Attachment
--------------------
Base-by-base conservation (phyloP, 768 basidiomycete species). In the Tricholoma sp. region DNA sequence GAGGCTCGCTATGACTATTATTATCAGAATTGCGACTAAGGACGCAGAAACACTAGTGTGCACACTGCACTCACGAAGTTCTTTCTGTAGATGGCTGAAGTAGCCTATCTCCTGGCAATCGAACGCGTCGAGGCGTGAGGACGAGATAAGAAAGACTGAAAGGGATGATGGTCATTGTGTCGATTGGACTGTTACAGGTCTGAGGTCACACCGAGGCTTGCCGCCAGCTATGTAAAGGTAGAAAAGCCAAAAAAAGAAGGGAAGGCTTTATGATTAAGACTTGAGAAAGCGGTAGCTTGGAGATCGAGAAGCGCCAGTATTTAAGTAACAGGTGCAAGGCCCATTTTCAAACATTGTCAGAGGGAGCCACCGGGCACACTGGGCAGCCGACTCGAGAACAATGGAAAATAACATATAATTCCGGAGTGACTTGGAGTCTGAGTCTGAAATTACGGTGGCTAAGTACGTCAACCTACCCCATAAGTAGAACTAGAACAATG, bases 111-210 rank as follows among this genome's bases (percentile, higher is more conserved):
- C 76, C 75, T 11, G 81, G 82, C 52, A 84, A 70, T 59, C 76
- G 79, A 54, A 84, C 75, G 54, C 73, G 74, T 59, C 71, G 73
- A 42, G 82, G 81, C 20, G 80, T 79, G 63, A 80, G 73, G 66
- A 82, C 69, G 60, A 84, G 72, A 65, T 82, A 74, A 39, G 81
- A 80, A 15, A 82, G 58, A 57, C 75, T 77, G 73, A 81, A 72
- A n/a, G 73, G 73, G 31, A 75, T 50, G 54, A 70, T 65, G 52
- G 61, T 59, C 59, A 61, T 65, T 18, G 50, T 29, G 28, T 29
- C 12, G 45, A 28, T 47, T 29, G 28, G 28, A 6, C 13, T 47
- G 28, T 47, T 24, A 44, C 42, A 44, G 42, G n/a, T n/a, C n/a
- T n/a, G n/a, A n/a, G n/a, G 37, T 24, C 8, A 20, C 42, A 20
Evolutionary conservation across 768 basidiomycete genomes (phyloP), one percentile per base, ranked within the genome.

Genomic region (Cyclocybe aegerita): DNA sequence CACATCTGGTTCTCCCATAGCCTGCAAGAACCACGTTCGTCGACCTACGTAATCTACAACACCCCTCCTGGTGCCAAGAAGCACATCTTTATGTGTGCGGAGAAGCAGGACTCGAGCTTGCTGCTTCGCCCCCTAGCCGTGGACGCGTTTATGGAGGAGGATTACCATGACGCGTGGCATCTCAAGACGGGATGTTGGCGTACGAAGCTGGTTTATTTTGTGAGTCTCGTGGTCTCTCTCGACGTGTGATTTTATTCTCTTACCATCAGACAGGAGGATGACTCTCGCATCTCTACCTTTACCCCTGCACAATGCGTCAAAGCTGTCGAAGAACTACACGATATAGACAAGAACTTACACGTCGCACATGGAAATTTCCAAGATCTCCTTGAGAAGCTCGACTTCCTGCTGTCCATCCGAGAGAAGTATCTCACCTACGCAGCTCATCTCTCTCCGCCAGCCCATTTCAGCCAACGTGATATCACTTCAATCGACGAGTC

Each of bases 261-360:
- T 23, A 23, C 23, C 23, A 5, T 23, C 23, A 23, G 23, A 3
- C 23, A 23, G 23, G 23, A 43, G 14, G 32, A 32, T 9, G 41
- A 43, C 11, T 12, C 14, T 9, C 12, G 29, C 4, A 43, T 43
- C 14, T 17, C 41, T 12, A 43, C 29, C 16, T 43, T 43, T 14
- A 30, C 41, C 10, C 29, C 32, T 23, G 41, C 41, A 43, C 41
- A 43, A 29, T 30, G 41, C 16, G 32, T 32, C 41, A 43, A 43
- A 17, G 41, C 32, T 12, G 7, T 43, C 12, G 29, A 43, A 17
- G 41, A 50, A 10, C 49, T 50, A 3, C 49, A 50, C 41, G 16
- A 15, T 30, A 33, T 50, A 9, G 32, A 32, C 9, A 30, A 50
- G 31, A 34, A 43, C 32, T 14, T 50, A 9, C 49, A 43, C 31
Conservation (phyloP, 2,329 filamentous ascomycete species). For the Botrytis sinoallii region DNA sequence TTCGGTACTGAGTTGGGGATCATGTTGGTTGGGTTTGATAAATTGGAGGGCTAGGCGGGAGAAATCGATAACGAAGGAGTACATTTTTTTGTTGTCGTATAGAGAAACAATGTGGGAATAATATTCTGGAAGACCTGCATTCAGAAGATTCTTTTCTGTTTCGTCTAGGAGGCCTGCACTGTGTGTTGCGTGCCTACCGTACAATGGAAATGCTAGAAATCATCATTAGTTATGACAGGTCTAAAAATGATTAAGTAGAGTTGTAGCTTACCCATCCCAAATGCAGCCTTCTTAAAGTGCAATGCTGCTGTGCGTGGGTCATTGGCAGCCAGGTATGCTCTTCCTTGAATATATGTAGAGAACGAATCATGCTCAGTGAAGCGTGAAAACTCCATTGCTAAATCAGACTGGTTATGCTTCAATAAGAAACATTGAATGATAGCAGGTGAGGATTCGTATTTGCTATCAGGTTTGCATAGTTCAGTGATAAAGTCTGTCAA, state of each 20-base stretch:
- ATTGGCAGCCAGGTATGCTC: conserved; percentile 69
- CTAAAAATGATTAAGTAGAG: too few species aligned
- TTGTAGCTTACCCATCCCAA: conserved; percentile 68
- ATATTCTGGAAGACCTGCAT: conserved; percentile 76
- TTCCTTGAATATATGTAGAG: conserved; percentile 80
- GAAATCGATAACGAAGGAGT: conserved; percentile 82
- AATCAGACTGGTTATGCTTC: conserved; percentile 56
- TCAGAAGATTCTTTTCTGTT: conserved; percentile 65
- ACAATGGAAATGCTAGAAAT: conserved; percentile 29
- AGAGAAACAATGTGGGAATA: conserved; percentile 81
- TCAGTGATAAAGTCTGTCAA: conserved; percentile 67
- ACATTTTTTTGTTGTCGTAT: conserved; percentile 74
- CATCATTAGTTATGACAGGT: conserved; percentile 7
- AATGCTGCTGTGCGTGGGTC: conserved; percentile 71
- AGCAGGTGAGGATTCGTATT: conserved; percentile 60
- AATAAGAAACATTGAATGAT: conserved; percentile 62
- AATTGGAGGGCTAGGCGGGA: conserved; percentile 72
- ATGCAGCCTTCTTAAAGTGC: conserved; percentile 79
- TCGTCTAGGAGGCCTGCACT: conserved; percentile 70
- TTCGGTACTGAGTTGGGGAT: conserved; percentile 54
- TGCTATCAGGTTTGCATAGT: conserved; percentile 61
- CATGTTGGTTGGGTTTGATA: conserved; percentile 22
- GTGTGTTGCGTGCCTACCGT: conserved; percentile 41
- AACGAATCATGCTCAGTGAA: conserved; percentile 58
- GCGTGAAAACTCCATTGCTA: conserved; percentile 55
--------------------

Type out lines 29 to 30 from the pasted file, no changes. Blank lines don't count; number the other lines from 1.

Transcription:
- ATATTCTGGAAGACCTGCAT: conserved; percentile 76
- TTCCTTGAATATATGTAGAG: conserved; percentile 80